Category Archives: Book reviews
For those of you that aren’t familiar with Mark Homer, he is a very successful property investor based in the UK. Over the past decade or so him and his partner, Rob Moore, have made their fortune buying, selling, refurbishing and renting property of all kinds.
Mark’s book “Low Cost High Life” details his childhood experiences that gave him the mindset for success, the lessons learned along the way and the advice for anyone else to replicate.
These are the lessons I gleaned from it, some I already learned from other authors but they bare repeating as that is how we learn best – repetition.
1. Always make sure you get more value than you pay for. IE: Don’t pay market price for investments if possible – reduce the risk
2. Learn to balance creating money and time equally in order to enjoy the independence true wealth brings.
3. Do not spend earned income on luxuries – it should only go in to either; living, saving or investing. Buy luxuries from passive income.
4. Understand the business you’re in as much as possible, it helps you remain passionate and spot opportunities. Temper your emotional urges with this knowledge to make rational decisions.
5. Get good at local property before considering overseas property. The laws and best practice may well be very different.
6. Networking events grow your network and that can be your best route to JVs, finance, expertise and latest investor trends.
7. Model those you admire that have been successful and made the mistakes. When walking through a mine field it’s best to follow someone else’s footsteps.
8. For maximum productivity stay fit and healthy. This will provide the energy and clarity of thought you need to focus and work effectively.
9. Put systems in place for everything, then manage the systems.
10. Keep 6-12 months operating cash at hand – ALL the time!
11. Invest for cashflow FIRST, and capital growth second.
12. Tap into the market’s perception of value in order to increase your price.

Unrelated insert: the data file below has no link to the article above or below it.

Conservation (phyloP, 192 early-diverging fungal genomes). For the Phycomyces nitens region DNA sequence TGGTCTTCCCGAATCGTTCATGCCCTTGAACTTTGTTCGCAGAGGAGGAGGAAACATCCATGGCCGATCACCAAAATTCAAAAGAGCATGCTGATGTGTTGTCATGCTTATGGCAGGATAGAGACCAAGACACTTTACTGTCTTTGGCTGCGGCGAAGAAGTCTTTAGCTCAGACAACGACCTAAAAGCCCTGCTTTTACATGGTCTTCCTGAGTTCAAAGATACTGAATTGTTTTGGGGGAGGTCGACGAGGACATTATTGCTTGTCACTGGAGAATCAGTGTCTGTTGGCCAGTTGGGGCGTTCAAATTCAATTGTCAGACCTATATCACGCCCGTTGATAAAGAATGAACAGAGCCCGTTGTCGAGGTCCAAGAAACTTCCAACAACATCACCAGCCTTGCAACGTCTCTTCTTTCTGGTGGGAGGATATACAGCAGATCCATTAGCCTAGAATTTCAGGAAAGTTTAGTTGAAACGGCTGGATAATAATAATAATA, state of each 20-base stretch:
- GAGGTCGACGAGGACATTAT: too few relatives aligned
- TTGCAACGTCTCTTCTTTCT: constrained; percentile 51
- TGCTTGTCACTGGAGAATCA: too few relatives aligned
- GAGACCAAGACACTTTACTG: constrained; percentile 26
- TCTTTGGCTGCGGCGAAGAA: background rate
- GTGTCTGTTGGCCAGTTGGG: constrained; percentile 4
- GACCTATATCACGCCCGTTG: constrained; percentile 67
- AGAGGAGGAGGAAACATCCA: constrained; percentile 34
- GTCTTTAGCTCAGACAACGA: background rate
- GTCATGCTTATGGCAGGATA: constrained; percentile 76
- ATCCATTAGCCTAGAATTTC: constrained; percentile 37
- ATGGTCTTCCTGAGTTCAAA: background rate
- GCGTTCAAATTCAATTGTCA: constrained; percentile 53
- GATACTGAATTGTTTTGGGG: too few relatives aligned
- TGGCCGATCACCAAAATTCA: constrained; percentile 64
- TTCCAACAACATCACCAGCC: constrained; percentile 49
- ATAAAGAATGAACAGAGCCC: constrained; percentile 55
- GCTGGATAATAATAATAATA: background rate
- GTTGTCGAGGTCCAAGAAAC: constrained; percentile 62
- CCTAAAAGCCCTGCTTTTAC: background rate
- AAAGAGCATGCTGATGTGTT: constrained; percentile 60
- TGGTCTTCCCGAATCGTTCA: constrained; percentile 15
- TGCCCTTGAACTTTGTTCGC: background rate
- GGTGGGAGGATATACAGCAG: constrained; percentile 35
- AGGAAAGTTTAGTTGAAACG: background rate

13. Get a PA asap.
I finally got around to reading the famous Robert Kiyosaki book: “Rich Dad, Poor Dad“.
As a way of helping me remember books I’m going to start blogging my top tips from each starting with this book. So here are the 7 principles that stand out for me from this book…
#1 Pay yourself first
At first read this seems a little selfish but what Kiyosaki is talking about is paying yourself first before your mortgage, your bills, your debts etc. BECAUSE… that will give you the mindset to think more creatively about money so that you CAN pay everyone else. He doesn’t advocate not paying people – just make sure it’s YOU first.
#2 Get your money back quick
When investing in an asset Kiyosaki advises looking to get your initial investment back as soon as possible so the only amount left at risk was any equity or growth that asset achieved in the meantime. That way what’s left IN the deal is actually free money.
#3 Let assets buy luxuries
Pay for the luxuries in your life out of money earned passively by your assets. EG: Let the rental income from any property you own (for example) pay for your holiday or car payments. You should never buy luxuries with earned money, because any excess ‘earned‘ money should be put into buying assets that create positive cashflow.
#4 Model your heroes
Identify who your heroes are and why. Then learn as much as you can about them and what they did to become the people you admire so much. Copy their process if you want to be like them, there’s no need to reinvent the wheel.
#5 Give away what you want most
Sounds counter-intuitive right? What Kiyosaki means is: identify what it is you want the most and learn to ‘give‘ that to others. What you want then finds it’s way back to you. You want more people to smile at you – smile at more people. In order to start a fire you must first give away a flame.
#6 Learn to teach
And he doesn’t mean study how to teach, he means continue to learn all your life and then share (teach) what you learn with others. Only by teaching something do we get the deepest understanding of it.
#7 Don’t work for money
Most people work for money but if you want to be truly wealthy get money to work for you. Unfortunately the education system doesn’t teach that, so you have to find your own teachers and learn from them. The good thing is… they’re everywhere, in plain site.
That’s my top 7 take aways from “Rich Dad, Poor Dad” – no substitute for reading the book yourself which I urge you to no matter where you are in your life. It’s never too late to become wealthy.
Hope that helped – share with others if you think it did and keep an eye out for further book summaries.
PS: If you’d like a free pdf copy of my book: “Do You Hate Your Job?” just email me and I’ll send it right over.